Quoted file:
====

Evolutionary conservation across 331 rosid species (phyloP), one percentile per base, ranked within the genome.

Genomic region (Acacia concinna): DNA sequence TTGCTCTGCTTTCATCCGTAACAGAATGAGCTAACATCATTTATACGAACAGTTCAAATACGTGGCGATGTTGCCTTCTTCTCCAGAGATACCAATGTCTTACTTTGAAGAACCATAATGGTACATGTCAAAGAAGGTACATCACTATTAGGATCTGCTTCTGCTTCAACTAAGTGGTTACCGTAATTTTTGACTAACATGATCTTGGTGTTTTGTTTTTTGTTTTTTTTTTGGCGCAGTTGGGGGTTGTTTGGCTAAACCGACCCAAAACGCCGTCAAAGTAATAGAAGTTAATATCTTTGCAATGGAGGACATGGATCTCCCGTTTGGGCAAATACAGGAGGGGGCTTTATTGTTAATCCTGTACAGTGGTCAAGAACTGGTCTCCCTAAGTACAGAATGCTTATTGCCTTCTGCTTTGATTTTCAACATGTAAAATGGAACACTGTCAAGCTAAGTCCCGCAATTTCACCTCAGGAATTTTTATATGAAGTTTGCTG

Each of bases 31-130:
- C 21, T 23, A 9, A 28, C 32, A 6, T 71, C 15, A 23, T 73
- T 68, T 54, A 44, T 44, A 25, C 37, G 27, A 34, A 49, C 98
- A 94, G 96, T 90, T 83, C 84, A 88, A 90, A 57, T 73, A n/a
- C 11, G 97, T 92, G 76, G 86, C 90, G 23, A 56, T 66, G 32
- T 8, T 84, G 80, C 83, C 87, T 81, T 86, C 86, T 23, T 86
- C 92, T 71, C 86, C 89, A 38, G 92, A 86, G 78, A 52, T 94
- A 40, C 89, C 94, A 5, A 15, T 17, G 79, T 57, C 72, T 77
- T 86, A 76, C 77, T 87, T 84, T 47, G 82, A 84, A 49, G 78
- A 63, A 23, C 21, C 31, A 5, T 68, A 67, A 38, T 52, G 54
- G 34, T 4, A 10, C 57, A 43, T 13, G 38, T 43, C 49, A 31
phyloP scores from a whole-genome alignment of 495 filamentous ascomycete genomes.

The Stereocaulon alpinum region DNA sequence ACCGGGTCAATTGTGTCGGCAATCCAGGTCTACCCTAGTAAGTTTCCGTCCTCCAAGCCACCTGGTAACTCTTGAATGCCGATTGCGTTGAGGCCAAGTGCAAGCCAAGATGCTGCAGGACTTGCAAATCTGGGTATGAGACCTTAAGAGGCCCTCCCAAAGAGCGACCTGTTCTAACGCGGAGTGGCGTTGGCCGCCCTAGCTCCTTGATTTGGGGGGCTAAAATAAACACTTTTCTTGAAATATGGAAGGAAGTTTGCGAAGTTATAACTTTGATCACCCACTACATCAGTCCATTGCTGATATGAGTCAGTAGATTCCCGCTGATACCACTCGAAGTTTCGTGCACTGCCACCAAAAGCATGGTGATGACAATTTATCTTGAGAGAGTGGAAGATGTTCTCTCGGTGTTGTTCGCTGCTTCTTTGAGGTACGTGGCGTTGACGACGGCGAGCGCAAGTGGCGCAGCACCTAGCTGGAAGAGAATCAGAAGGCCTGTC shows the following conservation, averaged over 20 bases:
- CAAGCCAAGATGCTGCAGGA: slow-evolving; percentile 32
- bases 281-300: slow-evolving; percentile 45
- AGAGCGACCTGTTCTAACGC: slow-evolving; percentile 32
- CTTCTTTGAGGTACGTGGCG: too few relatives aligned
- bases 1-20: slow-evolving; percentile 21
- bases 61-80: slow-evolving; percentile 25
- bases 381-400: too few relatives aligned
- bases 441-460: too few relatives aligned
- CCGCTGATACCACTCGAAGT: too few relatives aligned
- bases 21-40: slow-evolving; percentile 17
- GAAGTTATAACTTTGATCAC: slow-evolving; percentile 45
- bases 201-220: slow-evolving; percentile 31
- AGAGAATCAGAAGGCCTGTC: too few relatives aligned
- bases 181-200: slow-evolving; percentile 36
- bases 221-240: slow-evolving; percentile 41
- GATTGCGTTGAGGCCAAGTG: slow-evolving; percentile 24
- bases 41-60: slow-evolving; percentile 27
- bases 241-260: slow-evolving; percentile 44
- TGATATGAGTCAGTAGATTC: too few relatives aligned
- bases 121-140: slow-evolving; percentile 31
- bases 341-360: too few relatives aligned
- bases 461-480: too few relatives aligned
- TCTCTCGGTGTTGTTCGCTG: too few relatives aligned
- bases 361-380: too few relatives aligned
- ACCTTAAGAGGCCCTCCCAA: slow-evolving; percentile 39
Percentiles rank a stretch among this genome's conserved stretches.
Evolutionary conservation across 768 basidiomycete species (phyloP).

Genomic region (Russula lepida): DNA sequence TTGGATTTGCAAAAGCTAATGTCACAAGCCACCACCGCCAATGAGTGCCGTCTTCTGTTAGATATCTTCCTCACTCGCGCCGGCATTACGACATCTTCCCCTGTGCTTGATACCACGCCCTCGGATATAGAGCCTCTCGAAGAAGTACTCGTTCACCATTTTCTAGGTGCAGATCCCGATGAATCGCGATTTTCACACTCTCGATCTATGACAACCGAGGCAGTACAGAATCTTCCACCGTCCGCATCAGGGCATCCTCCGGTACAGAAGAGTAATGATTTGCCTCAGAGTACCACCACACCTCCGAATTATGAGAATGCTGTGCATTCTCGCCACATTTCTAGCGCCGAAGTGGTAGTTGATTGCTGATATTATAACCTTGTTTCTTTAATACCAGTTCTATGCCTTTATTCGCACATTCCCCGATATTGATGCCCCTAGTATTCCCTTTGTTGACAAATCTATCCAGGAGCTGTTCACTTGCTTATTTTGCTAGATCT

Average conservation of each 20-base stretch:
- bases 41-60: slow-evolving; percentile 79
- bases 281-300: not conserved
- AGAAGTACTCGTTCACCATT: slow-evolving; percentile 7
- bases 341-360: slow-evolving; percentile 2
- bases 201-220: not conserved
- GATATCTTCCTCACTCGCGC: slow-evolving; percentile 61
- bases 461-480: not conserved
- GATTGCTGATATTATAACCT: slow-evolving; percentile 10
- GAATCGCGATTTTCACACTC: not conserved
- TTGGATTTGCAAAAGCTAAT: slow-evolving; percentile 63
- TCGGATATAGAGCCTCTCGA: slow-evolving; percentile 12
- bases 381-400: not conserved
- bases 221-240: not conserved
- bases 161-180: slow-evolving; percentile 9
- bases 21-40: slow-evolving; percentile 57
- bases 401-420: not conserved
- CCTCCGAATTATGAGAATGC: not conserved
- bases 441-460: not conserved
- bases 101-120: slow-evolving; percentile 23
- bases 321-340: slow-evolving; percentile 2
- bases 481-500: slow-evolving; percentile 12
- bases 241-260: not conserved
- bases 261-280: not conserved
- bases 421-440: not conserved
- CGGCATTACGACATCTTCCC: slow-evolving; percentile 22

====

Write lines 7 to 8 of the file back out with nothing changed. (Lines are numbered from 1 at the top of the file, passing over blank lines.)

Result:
- C 11, G 97, T 92, G 76, G 86, C 90, G 23, A 56, T 66, G 32
- T 8, T 84, G 80, C 83, C 87, T 81, T 86, C 86, T 23, T 86